Black Merda (Pronounced Black Murder), the first all black rock band to write and play their own music in the late 1960s and early 1970s, are considered to be Black Rock pioneers as well as the originators of their own style of Black Psychedelic Rock. 
They released two albums in the 1970’s “Black Merda” (Chess 1970) and “Long Burn The Fire” (GRT 1972) which weren’t properly promoted when first released, but are now seen as Black Rock classics by a growing number of international music fans. Their 2005 release “The Folks From Mothers Mixer” (Funky Delicacies 2005) containing both of 1970s albums on one CD, is lauded as the most creative, lyrically and musically diverse albums of that genre. Now they’re back! Like the Phoenix from its ashes! and the Butterfly from its cocoon, spreading their wings in the 21st century, funkier and musically diverse as ever, with a new batch of songs, to take you on a magical musical trip, that’ll have your heads and minds bouncing and tripping, in some new directions and happy positions. So sit back, and relax, and enjoy the Funk-Rock majesty of Black Merda’s “A Force Of Nature”. Extensive liner notes by rock critic Michael Hurtt (Mojo magazine etc.). …..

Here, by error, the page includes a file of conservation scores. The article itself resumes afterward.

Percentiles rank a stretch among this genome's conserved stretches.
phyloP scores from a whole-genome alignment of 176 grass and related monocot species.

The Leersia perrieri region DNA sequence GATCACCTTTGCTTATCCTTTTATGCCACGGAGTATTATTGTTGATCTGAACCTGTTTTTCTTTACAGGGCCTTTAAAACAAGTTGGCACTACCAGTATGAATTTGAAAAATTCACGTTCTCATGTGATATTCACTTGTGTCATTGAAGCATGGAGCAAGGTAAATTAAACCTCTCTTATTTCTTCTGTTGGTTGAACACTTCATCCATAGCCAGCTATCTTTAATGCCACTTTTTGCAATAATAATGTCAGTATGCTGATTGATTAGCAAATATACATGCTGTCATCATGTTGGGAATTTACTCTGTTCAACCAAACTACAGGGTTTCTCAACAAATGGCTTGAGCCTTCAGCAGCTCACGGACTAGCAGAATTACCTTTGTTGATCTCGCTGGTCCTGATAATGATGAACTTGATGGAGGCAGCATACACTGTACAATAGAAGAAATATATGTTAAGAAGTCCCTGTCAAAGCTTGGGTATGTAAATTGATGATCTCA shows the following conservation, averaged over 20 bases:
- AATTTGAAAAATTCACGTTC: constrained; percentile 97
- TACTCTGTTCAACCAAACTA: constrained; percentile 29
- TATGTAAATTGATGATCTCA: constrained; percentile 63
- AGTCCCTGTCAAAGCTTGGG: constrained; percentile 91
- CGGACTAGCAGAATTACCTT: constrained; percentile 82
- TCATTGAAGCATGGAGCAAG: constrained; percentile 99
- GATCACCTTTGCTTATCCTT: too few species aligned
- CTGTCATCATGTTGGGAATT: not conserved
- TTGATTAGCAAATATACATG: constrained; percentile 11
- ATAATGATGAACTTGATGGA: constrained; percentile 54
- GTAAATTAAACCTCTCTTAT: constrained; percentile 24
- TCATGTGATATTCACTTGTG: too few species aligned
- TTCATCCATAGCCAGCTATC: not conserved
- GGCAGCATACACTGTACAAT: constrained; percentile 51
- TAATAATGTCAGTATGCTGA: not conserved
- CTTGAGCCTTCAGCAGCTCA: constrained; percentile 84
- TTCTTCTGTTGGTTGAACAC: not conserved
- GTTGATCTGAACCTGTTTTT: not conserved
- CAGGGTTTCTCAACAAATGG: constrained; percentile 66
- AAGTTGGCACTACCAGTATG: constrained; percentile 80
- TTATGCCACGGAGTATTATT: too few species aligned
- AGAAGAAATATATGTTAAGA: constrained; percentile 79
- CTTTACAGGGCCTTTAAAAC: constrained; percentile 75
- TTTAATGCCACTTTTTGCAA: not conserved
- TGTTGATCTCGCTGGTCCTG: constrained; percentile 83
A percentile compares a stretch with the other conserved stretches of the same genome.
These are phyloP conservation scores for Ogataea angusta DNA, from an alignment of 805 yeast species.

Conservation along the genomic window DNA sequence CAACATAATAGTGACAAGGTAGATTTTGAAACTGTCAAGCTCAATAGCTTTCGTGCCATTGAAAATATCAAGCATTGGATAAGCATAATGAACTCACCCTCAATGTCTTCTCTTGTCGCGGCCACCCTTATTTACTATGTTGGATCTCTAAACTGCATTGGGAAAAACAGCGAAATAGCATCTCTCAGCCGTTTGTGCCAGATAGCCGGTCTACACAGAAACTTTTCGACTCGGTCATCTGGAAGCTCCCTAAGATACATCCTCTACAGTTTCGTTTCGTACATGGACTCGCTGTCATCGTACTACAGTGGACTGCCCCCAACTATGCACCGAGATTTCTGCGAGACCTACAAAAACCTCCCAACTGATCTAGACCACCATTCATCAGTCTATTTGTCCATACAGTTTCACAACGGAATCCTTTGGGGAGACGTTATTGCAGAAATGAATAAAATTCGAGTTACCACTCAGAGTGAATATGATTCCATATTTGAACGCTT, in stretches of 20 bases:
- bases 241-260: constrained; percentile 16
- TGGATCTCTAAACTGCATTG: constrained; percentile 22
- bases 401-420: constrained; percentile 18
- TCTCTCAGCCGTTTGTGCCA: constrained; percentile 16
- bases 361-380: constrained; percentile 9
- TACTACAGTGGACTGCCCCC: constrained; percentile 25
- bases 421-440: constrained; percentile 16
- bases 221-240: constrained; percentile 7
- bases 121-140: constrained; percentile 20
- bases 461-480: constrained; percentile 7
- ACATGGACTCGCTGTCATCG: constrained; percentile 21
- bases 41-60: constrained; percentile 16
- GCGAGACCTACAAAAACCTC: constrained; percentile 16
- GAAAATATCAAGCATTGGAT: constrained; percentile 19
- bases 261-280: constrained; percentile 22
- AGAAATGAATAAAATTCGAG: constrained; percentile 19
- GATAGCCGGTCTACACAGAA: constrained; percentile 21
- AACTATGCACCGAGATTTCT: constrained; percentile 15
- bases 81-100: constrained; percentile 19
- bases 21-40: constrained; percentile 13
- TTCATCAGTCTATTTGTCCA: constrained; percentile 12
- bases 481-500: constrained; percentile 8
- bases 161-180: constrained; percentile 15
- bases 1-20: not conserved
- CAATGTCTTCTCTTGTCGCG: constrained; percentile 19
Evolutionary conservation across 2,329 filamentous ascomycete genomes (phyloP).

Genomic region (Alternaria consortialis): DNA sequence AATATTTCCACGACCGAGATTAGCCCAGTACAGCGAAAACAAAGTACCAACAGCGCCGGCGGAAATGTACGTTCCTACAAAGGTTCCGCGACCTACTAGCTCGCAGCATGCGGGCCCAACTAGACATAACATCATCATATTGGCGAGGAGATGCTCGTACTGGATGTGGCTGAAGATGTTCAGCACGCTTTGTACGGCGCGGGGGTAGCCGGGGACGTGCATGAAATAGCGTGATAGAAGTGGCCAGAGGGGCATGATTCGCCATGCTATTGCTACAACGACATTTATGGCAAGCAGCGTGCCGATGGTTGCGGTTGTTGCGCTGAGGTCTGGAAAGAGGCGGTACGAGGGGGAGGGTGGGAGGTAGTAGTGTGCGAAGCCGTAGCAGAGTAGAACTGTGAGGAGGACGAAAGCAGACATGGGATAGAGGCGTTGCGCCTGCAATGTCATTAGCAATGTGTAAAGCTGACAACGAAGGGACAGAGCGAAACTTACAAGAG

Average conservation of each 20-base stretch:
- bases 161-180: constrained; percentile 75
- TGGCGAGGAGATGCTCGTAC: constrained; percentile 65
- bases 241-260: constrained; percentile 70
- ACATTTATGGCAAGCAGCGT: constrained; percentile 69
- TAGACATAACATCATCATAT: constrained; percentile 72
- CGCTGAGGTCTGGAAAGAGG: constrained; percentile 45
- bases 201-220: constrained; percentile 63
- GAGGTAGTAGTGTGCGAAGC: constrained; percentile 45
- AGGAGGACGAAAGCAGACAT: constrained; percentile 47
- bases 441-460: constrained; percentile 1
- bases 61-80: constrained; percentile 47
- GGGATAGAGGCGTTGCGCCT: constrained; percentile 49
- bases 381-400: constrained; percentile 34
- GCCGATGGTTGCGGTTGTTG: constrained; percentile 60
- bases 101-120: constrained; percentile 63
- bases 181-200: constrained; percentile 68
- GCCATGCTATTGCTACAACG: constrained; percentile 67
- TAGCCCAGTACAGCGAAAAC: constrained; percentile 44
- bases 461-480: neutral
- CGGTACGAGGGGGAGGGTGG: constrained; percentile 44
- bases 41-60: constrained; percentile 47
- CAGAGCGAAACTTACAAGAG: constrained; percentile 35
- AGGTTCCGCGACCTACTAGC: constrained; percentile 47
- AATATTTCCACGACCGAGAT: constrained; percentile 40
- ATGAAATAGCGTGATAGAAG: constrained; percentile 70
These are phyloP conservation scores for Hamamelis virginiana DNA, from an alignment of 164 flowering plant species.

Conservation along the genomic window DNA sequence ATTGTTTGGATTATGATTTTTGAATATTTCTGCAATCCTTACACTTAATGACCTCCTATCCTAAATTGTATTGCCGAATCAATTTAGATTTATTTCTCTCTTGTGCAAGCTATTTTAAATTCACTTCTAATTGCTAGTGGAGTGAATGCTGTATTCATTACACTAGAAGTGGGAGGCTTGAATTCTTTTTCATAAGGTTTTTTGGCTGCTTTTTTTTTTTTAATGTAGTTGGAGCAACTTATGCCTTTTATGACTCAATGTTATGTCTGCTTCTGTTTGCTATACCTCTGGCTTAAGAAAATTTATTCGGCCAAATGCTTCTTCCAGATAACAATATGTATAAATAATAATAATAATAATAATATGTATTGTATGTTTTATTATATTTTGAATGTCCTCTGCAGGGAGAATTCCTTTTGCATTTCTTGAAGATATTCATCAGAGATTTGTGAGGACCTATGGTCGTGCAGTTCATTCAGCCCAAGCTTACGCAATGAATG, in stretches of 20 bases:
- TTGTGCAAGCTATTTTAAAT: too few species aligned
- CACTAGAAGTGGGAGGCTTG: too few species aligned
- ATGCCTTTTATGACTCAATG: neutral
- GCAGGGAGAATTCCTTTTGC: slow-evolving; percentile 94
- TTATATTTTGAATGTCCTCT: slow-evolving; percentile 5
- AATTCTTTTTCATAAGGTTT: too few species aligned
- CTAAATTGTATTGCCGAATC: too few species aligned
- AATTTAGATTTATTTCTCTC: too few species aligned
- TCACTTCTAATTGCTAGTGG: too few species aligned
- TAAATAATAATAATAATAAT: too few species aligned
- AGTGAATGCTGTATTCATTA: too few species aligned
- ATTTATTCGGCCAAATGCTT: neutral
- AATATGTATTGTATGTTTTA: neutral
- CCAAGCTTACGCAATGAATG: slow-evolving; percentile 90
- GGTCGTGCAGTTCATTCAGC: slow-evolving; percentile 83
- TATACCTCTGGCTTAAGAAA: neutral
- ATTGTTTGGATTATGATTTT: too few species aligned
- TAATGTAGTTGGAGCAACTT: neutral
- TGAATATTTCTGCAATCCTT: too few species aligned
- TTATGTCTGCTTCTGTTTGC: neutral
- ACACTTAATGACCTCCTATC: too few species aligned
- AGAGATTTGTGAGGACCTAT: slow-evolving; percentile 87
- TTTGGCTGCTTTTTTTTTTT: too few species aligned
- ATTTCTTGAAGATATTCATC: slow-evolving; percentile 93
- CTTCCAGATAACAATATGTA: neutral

Prophet (A. Hawkins, V. Veasey) – 2:52 
Think of Me (A. Hawkins, V. Veasey, C. Hawkins, T. Hite) – 2:31 
Cynthy-Ruth (V. Veasey) – 3:03 
Over and Over (A. Hawkins, V. Veasey, C. Hawkins, T. Hite) – 5:29 
Ashamed (A. Hawkins, V. Veasey) – 3:50 
Reality (V. Veasey) – 1:59 
Windsong (A. Hawkins, V. Veasey, C. Hawkins, T. Hite) – 4:12 
Good Luck (A. Hawkins, V. Veasey) – 3:45 
That’s the Way It Goes (V. Veasey) – 3:15 
I Don’t Want to Die (A. Hawkins, V. Veasey, C. Hawkins, T. Hite) – 3:51 
Set Me Free (A. Hawkins, V. Veasey) – 0:28 

johnkatsmc5, welcome music..